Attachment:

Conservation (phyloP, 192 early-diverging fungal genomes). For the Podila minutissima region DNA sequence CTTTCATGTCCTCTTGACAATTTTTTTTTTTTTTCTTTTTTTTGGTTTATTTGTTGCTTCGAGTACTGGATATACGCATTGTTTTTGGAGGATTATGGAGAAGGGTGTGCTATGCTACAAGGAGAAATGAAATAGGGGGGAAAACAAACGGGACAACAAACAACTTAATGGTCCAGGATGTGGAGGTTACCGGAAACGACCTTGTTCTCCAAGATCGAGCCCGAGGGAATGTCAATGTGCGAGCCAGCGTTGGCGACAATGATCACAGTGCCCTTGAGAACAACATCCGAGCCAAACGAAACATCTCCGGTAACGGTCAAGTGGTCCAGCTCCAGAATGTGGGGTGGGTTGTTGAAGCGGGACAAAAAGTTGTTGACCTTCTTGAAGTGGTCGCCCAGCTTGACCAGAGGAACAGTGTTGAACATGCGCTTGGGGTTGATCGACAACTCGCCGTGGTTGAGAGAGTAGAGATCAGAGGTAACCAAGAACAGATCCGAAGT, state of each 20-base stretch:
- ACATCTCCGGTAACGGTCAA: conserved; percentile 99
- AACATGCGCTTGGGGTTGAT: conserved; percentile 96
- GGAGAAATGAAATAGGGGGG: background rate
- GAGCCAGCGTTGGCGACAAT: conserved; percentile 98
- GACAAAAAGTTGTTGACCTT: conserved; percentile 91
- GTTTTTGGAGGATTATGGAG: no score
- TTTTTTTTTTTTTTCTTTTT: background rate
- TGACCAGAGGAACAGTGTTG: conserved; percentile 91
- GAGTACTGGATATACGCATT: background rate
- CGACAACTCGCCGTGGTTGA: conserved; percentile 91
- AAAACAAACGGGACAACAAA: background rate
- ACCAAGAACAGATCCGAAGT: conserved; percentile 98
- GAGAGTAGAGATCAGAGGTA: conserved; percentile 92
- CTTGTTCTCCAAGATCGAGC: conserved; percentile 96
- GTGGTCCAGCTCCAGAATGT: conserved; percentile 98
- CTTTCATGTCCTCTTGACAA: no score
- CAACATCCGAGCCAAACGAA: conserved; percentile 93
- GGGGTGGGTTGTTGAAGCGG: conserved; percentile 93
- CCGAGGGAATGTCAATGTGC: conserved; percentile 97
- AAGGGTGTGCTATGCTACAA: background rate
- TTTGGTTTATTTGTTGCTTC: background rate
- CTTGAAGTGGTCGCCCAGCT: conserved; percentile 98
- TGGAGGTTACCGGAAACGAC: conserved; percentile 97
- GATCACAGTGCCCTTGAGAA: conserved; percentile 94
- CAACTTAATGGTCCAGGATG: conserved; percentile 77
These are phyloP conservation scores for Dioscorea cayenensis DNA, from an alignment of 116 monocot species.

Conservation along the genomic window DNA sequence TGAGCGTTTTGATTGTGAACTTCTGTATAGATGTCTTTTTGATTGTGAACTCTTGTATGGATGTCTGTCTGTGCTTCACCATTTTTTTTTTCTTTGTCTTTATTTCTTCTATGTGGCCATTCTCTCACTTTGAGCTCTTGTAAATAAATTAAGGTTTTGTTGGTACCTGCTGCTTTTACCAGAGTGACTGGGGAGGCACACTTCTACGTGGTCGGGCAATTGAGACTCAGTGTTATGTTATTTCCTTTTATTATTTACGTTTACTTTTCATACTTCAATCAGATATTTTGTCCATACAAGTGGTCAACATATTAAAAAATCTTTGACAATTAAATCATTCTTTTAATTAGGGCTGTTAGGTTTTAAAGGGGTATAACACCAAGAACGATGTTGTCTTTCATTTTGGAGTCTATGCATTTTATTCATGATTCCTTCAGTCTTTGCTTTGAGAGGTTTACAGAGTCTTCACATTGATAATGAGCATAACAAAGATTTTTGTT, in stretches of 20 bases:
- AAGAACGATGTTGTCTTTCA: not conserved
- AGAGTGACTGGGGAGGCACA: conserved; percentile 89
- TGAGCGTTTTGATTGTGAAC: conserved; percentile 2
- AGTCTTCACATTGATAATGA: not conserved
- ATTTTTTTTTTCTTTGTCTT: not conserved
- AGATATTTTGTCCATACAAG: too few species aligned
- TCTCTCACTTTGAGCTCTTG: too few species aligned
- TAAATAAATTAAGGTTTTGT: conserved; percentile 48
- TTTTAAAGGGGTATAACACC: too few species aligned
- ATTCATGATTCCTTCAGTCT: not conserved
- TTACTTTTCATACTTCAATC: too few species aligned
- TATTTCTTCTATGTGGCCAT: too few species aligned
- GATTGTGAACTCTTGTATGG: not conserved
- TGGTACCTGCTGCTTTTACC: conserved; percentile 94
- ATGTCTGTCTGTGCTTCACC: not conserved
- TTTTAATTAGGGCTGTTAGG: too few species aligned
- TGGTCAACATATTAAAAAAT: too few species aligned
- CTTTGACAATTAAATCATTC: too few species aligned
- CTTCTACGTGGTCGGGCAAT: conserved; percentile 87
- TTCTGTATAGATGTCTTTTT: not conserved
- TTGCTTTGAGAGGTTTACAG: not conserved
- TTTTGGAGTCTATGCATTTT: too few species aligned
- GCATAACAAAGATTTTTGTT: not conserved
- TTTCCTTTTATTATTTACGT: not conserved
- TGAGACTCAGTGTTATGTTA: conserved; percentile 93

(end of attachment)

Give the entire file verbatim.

Conservation (phyloP, 192 early-diverging fungal genomes). For the Podila minutissima region DNA sequence CTTTCATGTCCTCTTGACAATTTTTTTTTTTTTTCTTTTTTTTGGTTTATTTGTTGCTTCGAGTACTGGATATACGCATTGTTTTTGGAGGATTATGGAGAAGGGTGTGCTATGCTACAAGGAGAAATGAAATAGGGGGGAAAACAAACGGGACAACAAACAACTTAATGGTCCAGGATGTGGAGGTTACCGGAAACGACCTTGTTCTCCAAGATCGAGCCCGAGGGAATGTCAATGTGCGAGCCAGCGTTGGCGACAATGATCACAGTGCCCTTGAGAACAACATCCGAGCCAAACGAAACATCTCCGGTAACGGTCAAGTGGTCCAGCTCCAGAATGTGGGGTGGGTTGTTGAAGCGGGACAAAAAGTTGTTGACCTTCTTGAAGTGGTCGCCCAGCTTGACCAGAGGAACAGTGTTGAACATGCGCTTGGGGTTGATCGACAACTCGCCGTGGTTGAGAGAGTAGAGATCAGAGGTAACCAAGAACAGATCCGAAGT, state of each 20-base stretch:
- ACATCTCCGGTAACGGTCAA: conserved; percentile 99
- AACATGCGCTTGGGGTTGAT: conserved; percentile 96
- GGAGAAATGAAATAGGGGGG: background rate
- GAGCCAGCGTTGGCGACAAT: conserved; percentile 98
- GACAAAAAGTTGTTGACCTT: conserved; percentile 91
- GTTTTTGGAGGATTATGGAG: no score
- TTTTTTTTTTTTTTCTTTTT: background rate
- TGACCAGAGGAACAGTGTTG: conserved; percentile 91
- GAGTACTGGATATACGCATT: background rate
- CGACAACTCGCCGTGGTTGA: conserved; percentile 91
- AAAACAAACGGGACAACAAA: background rate
- ACCAAGAACAGATCCGAAGT: conserved; percentile 98
- GAGAGTAGAGATCAGAGGTA: conserved; percentile 92
- CTTGTTCTCCAAGATCGAGC: conserved; percentile 96
- GTGGTCCAGCTCCAGAATGT: conserved; percentile 98
- CTTTCATGTCCTCTTGACAA: no score
- CAACATCCGAGCCAAACGAA: conserved; percentile 93
- GGGGTGGGTTGTTGAAGCGG: conserved; percentile 93
- CCGAGGGAATGTCAATGTGC: conserved; percentile 97
- AAGGGTGTGCTATGCTACAA: background rate
- TTTGGTTTATTTGTTGCTTC: background rate
- CTTGAAGTGGTCGCCCAGCT: conserved; percentile 98
- TGGAGGTTACCGGAAACGAC: conserved; percentile 97
- GATCACAGTGCCCTTGAGAA: conserved; percentile 94
- CAACTTAATGGTCCAGGATG: conserved; percentile 77
These are phyloP conservation scores for Dioscorea cayenensis DNA, from an alignment of 116 monocot species.

Conservation along the genomic window DNA sequence TGAGCGTTTTGATTGTGAACTTCTGTATAGATGTCTTTTTGATTGTGAACTCTTGTATGGATGTCTGTCTGTGCTTCACCATTTTTTTTTTCTTTGTCTTTATTTCTTCTATGTGGCCATTCTCTCACTTTGAGCTCTTGTAAATAAATTAAGGTTTTGTTGGTACCTGCTGCTTTTACCAGAGTGACTGGGGAGGCACACTTCTACGTGGTCGGGCAATTGAGACTCAGTGTTATGTTATTTCCTTTTATTATTTACGTTTACTTTTCATACTTCAATCAGATATTTTGTCCATACAAGTGGTCAACATATTAAAAAATCTTTGACAATTAAATCATTCTTTTAATTAGGGCTGTTAGGTTTTAAAGGGGTATAACACCAAGAACGATGTTGTCTTTCATTTTGGAGTCTATGCATTTTATTCATGATTCCTTCAGTCTTTGCTTTGAGAGGTTTACAGAGTCTTCACATTGATAATGAGCATAACAAAGATTTTTGTT, in stretches of 20 bases:
- AAGAACGATGTTGTCTTTCA: not conserved
- AGAGTGACTGGGGAGGCACA: conserved; percentile 89
- TGAGCGTTTTGATTGTGAAC: conserved; percentile 2
- AGTCTTCACATTGATAATGA: not conserved
- ATTTTTTTTTTCTTTGTCTT: not conserved
- AGATATTTTGTCCATACAAG: too few species aligned
- TCTCTCACTTTGAGCTCTTG: too few species aligned
- TAAATAAATTAAGGTTTTGT: conserved; percentile 48
- TTTTAAAGGGGTATAACACC: too few species aligned
- ATTCATGATTCCTTCAGTCT: not conserved
- TTACTTTTCATACTTCAATC: too few species aligned
- TATTTCTTCTATGTGGCCAT: too few species aligned
- GATTGTGAACTCTTGTATGG: not conserved
- TGGTACCTGCTGCTTTTACC: conserved; percentile 94
- ATGTCTGTCTGTGCTTCACC: not conserved
- TTTTAATTAGGGCTGTTAGG: too few species aligned
- TGGTCAACATATTAAAAAAT: too few species aligned
- CTTTGACAATTAAATCATTC: too few species aligned
- CTTCTACGTGGTCGGGCAAT: conserved; percentile 87
- TTCTGTATAGATGTCTTTTT: not conserved
- TTGCTTTGAGAGGTTTACAG: not conserved
- TTTTGGAGTCTATGCATTTT: too few species aligned
- GCATAACAAAGATTTTTGTT: not conserved
- TTTCCTTTTATTATTTACGT: not conserved
- TGAGACTCAGTGTTATGTTA: conserved; percentile 93